When I teach, I try to get even a single frame I like for myself during any given week. Sometimes it happens, many times no. Ze good frames, zee’ are so hard to come by, no? It is a bit easier for me to find a few pix with the Nat Geo classes than my lighting classes, as in these, we are not so driven by the application of artificial photons emanating from large pieces of picture making hardware. Here, we talk about everything from exposure to light, to holding cameras to light, to making folders on the desktop to light, to f-stops to light, to…..well, you get the idea. Then we go someplace spectacular and shoot some stuff. Ca c’est tres amusant, oui?

Came close to a good frame this week with a picture of the hands of a boules player in the park.

Glad I got this cause I frikkin’ stalked the guy. He had great character to his hands and an interesting way of hitching them together on his backside before his next toss, a repeated ritual roughly akin to, say, Derek Jeter re-wrapping his batting gloves every time he steps in. He had the added bonus of basically wearing black no seam paper, as opposed to something stylish and colorful, which the French have a penchant to do.

Also went not to a bull fight, but to a bull ring to watch this crazy competition as these guys try to pluck bits of string off the horns of a pissed off bull who is running them down like a freight train. If any of these bulls ever catch one of these dudes, he’s gonna lift more than some string off of ’em.

They keep getting in the ring to do it over again and again, which is not a reasonable course of action, if you want my opinion. Talk about thinking with your nuts. They even bring out fresh bulls, all the while these dudes are getting more and more tired. Plus they actively try to agitate and irritate the big fella, perhaps even farting in his general direction. “Ha, ha, come back here and I will taunt you a second time!”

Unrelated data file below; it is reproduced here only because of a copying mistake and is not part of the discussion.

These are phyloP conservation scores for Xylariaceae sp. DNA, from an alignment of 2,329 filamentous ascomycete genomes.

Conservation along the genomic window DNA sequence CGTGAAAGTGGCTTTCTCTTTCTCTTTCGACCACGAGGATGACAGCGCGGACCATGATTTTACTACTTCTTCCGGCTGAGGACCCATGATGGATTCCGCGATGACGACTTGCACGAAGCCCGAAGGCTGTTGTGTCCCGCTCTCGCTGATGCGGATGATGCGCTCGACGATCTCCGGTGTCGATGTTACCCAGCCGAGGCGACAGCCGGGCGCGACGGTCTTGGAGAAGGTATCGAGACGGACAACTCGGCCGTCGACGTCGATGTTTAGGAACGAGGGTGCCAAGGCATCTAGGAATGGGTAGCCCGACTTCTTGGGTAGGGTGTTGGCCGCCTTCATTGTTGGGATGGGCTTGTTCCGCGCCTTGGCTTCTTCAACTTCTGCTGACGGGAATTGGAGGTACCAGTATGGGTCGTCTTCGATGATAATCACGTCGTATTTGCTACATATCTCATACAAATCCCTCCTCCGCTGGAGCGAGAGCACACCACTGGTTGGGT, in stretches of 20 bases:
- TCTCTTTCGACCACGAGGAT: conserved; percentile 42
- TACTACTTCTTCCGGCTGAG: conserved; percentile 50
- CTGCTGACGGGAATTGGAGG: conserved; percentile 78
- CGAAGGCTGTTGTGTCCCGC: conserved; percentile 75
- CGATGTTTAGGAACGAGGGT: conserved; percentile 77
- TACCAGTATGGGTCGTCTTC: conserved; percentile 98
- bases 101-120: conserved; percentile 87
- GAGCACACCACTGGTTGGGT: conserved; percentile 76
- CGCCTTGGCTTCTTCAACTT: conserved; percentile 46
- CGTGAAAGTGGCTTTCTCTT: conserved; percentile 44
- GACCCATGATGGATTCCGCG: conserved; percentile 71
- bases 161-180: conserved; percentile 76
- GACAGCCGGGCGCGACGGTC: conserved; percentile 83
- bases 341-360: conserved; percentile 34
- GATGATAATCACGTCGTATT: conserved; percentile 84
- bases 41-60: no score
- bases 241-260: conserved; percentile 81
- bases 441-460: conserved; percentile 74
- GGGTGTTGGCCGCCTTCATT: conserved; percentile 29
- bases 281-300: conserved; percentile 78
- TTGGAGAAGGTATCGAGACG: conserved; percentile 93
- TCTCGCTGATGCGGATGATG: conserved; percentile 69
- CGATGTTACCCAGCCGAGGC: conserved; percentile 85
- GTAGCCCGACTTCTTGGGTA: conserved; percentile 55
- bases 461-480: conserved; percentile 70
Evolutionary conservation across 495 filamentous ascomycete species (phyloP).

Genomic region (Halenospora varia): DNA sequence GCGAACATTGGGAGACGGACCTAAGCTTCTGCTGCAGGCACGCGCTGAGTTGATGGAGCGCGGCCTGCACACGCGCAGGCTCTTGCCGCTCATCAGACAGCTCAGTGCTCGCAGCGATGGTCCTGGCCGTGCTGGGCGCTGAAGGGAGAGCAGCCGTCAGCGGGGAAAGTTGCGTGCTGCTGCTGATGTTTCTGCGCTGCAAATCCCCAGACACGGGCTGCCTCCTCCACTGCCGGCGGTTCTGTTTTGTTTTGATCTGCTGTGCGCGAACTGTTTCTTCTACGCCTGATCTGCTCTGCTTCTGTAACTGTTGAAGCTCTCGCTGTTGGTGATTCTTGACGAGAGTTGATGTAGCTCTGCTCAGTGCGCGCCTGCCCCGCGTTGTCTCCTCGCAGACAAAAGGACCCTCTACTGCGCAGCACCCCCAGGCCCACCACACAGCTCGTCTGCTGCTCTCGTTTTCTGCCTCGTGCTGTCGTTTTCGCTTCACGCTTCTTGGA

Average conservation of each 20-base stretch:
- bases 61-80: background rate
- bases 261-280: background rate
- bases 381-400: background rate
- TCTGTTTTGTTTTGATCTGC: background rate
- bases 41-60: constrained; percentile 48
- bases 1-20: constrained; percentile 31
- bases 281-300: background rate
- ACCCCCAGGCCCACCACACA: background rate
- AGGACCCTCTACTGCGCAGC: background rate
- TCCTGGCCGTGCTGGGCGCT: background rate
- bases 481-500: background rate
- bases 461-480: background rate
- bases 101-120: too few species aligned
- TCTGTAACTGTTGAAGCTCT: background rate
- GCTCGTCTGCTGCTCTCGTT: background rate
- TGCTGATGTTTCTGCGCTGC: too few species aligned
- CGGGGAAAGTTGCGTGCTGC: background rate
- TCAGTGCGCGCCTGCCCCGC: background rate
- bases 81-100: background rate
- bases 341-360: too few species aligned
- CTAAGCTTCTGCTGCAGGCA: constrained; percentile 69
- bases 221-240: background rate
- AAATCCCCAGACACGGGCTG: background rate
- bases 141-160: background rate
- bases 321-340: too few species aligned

Did okay pictorially, not great. But had nice light for sure. And managed to catch a couple of portraits, one showing the potential for damage. Also resurrected my old 180 f2.8. Not an internal focus lens, thus slow by today’s AF standards, but a great lens nonetheless. Small, light, fast and sharp. Pop it onto the D3 and it rocks.

So, flying home. Air France to JFK. I’m in seat 17, just outta biz class. They have this drape between the two sections that’s kind of gauzy and see through, muting the light and giving those comfortable chairs up there even more romance and appeal. My imagination wanders as my eyes strain to see more clearly. I hear music and laughter. The popping of champagne! The clink of crystal! Shit, I think they got a belly dancer up there! Damn, where’s my ticket? Maybe they need a photographer!

None of that is going on of course. I’m really tired. This trip started on June 2nd, and I haven’t seen home since. Which is why the rate of blogging has been slow of late. Back to normal (what’s that?) next week. Got some things to share, and actually, a couple of major announcements.

Au revoir, France! And fond goodbyes to my class. We had great people I really enjoyed. One of them was Monica, who to me, was the walking definition of a dame. Great lady, of a certain age. Monica’s been there and done that, all with style and flair. She’s a pilot, and a traveler. She carries herself with a certitude and a formidable feminity (think Lauren Bacall), and she deals on her own terms. This is a woman for a confident man.

She turned to me at the end of the week, and arched her brows. “Very nice class, Joe. I really enjoyed it. You have a flair for the ludicrous, and I don’t hang around with anyone who doesn’t.”

How do you say, “more tk” in French?

Richard Cave says:

on June 27, 2008 at 2:38 pm

Welcome back Joe,

Time to kick back and relax methinks, Had a wonderful conversation with my boss about flying to Canada. Sir did you remember the excess luggage, what excess luggage, my pelicase weighs about 60lbs. He has come off the phone a couple of hundred quid lighter.

I like the photo of the petanque balls, seems to be atheme with you Joe. Though I shouldnt moan it was one of these detail shots that pulled me out of the Brown and stinky. I am glad I read your book. Also to warn you off there has been a hoo ha about your hot shoe diaries over here. Someone discovered it on Amazon.

Aurivoir Merci


Kyle Mahaney says: